Over the next few weeks, allmediascotland.com is to publish, each weekday, extracts from the memoirs of Scottish war correspondent, Paul Harris. ‘More Thrills than Skills: A Half-life in Journalism’, is being scheduled for publication next year.
In 1992-3, we knew very little about Osama bin Laden and Al Qaeda. Operatives had, in fact, started to fan out into Europe during 1992 and Albania, Bosnia and Chechnya were the first countries to merit their attention.
All were undergoing seismic political change: Chechnya was seeking to break away from an overbearing Moscow, Bosnia from the domination of Belgrade and Albania was, quite simply, in a mess with an exploitable political vacuum evident. All three had large Muslim populations and seemed ripe for the attentions of Al Qaeda. The struggles of their peoples could easily be interpreted as the struggles of Muslim peoples against the infidel.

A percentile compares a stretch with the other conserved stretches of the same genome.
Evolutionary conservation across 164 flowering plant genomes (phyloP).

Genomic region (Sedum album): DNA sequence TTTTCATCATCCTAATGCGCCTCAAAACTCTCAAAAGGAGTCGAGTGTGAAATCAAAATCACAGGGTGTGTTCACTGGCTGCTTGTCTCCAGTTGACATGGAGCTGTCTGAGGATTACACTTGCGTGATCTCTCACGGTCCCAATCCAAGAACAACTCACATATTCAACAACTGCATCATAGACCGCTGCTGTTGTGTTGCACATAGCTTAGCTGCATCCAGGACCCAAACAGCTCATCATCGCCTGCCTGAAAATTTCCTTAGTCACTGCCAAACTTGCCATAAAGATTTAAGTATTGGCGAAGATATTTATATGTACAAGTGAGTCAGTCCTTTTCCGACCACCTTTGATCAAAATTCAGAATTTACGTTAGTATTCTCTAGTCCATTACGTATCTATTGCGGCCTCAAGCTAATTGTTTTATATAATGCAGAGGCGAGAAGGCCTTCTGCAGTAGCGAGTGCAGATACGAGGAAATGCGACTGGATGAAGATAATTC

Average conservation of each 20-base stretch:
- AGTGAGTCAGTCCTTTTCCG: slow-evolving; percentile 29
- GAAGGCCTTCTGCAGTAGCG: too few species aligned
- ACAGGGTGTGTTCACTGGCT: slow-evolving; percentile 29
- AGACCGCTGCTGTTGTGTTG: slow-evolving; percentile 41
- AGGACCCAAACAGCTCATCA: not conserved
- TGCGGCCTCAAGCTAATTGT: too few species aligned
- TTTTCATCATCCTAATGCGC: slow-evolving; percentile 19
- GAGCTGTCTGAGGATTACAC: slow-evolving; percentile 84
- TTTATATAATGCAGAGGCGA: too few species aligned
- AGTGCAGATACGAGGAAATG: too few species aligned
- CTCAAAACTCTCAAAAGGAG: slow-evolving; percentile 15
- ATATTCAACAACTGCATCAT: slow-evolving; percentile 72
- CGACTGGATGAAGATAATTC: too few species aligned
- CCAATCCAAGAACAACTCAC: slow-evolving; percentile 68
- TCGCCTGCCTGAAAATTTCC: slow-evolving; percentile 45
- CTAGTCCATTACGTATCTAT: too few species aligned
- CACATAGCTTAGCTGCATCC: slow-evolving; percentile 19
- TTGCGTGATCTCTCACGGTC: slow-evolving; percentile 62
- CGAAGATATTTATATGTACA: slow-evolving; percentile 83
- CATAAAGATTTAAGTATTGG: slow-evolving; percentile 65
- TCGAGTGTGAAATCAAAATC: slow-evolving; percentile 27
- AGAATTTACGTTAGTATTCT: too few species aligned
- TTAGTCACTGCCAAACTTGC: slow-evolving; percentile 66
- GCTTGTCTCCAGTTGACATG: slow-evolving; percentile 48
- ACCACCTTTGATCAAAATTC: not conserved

In 1993-4, Islamic fighters from Algeria, Iran, North Africa and Lebanon arrived in Bosnia at a time when the country seemed likely to fall to the Serbs and Croats. After all, the West seemed to have forgotten that 19th century Bosnian immigrants to Algeria had built possibly the finest mosque in Algiers overlooking the Mediterranean . . .